The Internal Revenue Service’s Criminal Investigation unit investigated nearly 1,000 tax and money laundering cases related to COVID-19 relief, with the alleged fraud totaling $3.2 billion. 

The 975 cases include a broad range of criminal activity, including fraudulently obtained loans, credits, and payments meant for American workers, families, and small businesses. Of those cases, 458 individuals have been indicted for their alleged COVID-related crimes, and 236 individuals have been sentenced to an average of 37 months in federal prison. 

The IRS-CI division announced the statistics Thursday to mark the three-year anniversary of passage of the CARES Act of 2000, which included a number of popular COVID relief programs, including the Paycheck Protection Program and the Employee Retention Credit, which have been exploited by fraudsters.

Over the three years, CI said it has achieved a nearly 100% conviction rate in prosecuted cases. 

“IRS-CI is proud to lead the fight against COVID-related fraud,” said IRS-CI Chief Jim Lee in a statement. “While COVID illnesses no longer lead the nightly news, the effects from the disease and the fraud perpetrated on the various COVID-related relief programs have not left our sights. Any criminal looking to exploit the CARES Act should know that there are serious consequences for stealing from hard-working Americans, and it’s only a matter of time before they are held to account.”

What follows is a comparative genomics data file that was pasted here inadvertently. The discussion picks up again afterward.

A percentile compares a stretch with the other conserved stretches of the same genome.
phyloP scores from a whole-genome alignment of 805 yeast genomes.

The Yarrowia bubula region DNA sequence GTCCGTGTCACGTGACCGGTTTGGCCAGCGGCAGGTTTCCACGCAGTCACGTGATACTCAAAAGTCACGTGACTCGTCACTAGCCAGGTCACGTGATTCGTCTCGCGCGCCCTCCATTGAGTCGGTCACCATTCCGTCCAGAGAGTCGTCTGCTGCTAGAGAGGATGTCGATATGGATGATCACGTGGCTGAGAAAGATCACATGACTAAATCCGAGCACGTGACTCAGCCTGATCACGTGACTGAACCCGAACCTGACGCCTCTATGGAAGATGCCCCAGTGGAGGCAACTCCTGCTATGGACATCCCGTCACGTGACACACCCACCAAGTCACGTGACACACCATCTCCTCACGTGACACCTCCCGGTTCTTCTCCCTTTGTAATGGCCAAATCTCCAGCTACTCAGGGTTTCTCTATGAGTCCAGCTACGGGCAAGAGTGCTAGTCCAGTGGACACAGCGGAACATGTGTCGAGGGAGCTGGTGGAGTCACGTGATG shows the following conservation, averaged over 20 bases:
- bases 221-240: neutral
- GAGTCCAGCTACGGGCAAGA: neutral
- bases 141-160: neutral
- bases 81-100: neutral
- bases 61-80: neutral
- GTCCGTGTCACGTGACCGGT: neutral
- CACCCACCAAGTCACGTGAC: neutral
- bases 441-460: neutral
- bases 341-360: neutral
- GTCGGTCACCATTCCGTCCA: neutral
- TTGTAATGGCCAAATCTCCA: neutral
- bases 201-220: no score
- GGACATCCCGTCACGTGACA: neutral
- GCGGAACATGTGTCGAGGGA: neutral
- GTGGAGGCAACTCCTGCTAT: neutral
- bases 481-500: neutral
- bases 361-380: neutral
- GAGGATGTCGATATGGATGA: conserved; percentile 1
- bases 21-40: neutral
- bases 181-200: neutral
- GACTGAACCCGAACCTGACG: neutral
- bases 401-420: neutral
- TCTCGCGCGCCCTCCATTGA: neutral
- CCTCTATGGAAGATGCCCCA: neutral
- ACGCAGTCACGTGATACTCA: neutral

IRS-CI cited some examples of recent cases including a man in Irvine, California, who was sentenced last month to four and a half years in prison for fraudulently obtaining $5 million in PPP loans he spent on luxury sports cars, including Ferrari, Lamborghini, and Bentley vehicles. He claimed to be operating four companies in Newport Beach, California, but none were actually operating. He falsified the number of employees, changed bank account records to show inflated balances, and filed bogus quarterly federal tax return forms. He also used someone else’s name, Social Security number, and signature to fraudulently apply for one of the loans.

A woman in New York was sentenced to 45 months in prison in January for her role in submitting $9.2 million in fraudulent, forgivable PPP loan applications under the CARES Act. She recruited people to apply for the loans in exchange for kickbacks from their PPP loan proceeds, using aliases to send the personal information of her recruits to other co-conspirators, who used the information to prepare fraudulent PPP loan applications that included falsified bank statements and payroll tax forms and misrepresented the borrowing entities’ payroll amounts and number of employees. She even participated in the scheme while on pretrial release for separate federal fraud-related offenses in New Jersey.

The announcement comes as Congress has been holding hearings on pandemic-related fraud schemes, with estimates of the extent of the fraud ranging up to hundreds of billions of dollars.